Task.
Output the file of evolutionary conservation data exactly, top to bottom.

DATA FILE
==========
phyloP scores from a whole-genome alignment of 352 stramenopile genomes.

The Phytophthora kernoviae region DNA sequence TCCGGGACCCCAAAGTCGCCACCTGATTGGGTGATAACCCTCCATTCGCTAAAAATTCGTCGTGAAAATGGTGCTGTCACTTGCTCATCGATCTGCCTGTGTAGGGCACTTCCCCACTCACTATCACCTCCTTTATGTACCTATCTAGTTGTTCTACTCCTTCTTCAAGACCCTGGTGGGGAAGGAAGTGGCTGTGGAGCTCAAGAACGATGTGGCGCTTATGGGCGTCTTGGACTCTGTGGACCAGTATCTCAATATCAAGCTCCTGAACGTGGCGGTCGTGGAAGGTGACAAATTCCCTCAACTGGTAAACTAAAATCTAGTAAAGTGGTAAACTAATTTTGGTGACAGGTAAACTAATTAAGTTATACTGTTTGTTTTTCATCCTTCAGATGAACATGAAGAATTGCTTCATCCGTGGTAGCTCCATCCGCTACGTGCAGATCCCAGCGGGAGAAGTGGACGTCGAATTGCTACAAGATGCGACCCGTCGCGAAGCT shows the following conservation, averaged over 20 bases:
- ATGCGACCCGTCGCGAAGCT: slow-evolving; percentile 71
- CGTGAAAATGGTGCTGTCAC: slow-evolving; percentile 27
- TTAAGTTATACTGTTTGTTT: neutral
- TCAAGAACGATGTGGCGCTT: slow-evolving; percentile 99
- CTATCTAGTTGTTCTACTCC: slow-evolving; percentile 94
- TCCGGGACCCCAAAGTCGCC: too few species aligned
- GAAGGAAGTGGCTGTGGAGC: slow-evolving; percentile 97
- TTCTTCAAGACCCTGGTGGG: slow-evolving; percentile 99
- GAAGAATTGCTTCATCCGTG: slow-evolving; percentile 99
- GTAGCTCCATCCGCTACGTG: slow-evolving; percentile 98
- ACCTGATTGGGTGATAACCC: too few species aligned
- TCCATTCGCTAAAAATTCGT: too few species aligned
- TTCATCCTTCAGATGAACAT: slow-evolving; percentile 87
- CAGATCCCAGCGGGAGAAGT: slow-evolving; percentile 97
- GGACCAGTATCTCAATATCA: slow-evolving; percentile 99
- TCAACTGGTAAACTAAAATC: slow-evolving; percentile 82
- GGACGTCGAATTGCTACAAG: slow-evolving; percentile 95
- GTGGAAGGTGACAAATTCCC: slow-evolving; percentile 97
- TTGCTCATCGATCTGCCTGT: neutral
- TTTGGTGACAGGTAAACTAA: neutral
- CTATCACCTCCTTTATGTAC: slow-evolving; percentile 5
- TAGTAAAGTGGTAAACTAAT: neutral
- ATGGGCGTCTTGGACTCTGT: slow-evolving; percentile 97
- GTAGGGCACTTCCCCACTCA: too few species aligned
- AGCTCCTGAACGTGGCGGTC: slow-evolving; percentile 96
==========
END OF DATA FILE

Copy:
phyloP scores from a whole-genome alignment of 352 stramenopile genomes.

The Phytophthora kernoviae region DNA sequence TCCGGGACCCCAAAGTCGCCACCTGATTGGGTGATAACCCTCCATTCGCTAAAAATTCGTCGTGAAAATGGTGCTGTCACTTGCTCATCGATCTGCCTGTGTAGGGCACTTCCCCACTCACTATCACCTCCTTTATGTACCTATCTAGTTGTTCTACTCCTTCTTCAAGACCCTGGTGGGGAAGGAAGTGGCTGTGGAGCTCAAGAACGATGTGGCGCTTATGGGCGTCTTGGACTCTGTGGACCAGTATCTCAATATCAAGCTCCTGAACGTGGCGGTCGTGGAAGGTGACAAATTCCCTCAACTGGTAAACTAAAATCTAGTAAAGTGGTAAACTAATTTTGGTGACAGGTAAACTAATTAAGTTATACTGTTTGTTTTTCATCCTTCAGATGAACATGAAGAATTGCTTCATCCGTGGTAGCTCCATCCGCTACGTGCAGATCCCAGCGGGAGAAGTGGACGTCGAATTGCTACAAGATGCGACCCGTCGCGAAGCT shows the following conservation, averaged over 20 bases:
- ATGCGACCCGTCGCGAAGCT: slow-evolving; percentile 71
- CGTGAAAATGGTGCTGTCAC: slow-evolving; percentile 27
- TTAAGTTATACTGTTTGTTT: neutral
- TCAAGAACGATGTGGCGCTT: slow-evolving; percentile 99
- CTATCTAGTTGTTCTACTCC: slow-evolving; percentile 94
- TCCGGGACCCCAAAGTCGCC: too few species aligned
- GAAGGAAGTGGCTGTGGAGC: slow-evolving; percentile 97
- TTCTTCAAGACCCTGGTGGG: slow-evolving; percentile 99
- GAAGAATTGCTTCATCCGTG: slow-evolving; percentile 99
- GTAGCTCCATCCGCTACGTG: slow-evolving; percentile 98
- ACCTGATTGGGTGATAACCC: too few species aligned
- TCCATTCGCTAAAAATTCGT: too few species aligned
- TTCATCCTTCAGATGAACAT: slow-evolving; percentile 87
- CAGATCCCAGCGGGAGAAGT: slow-evolving; percentile 97
- GGACCAGTATCTCAATATCA: slow-evolving; percentile 99
- TCAACTGGTAAACTAAAATC: slow-evolving; percentile 82
- GGACGTCGAATTGCTACAAG: slow-evolving; percentile 95
- GTGGAAGGTGACAAATTCCC: slow-evolving; percentile 97
- TTGCTCATCGATCTGCCTGT: neutral
- TTTGGTGACAGGTAAACTAA: neutral
- CTATCACCTCCTTTATGTAC: slow-evolving; percentile 5
- TAGTAAAGTGGTAAACTAAT: neutral
- ATGGGCGTCTTGGACTCTGT: slow-evolving; percentile 97
- GTAGGGCACTTCCCCACTCA: too few species aligned
- AGCTCCTGAACGTGGCGGTC: slow-evolving; percentile 96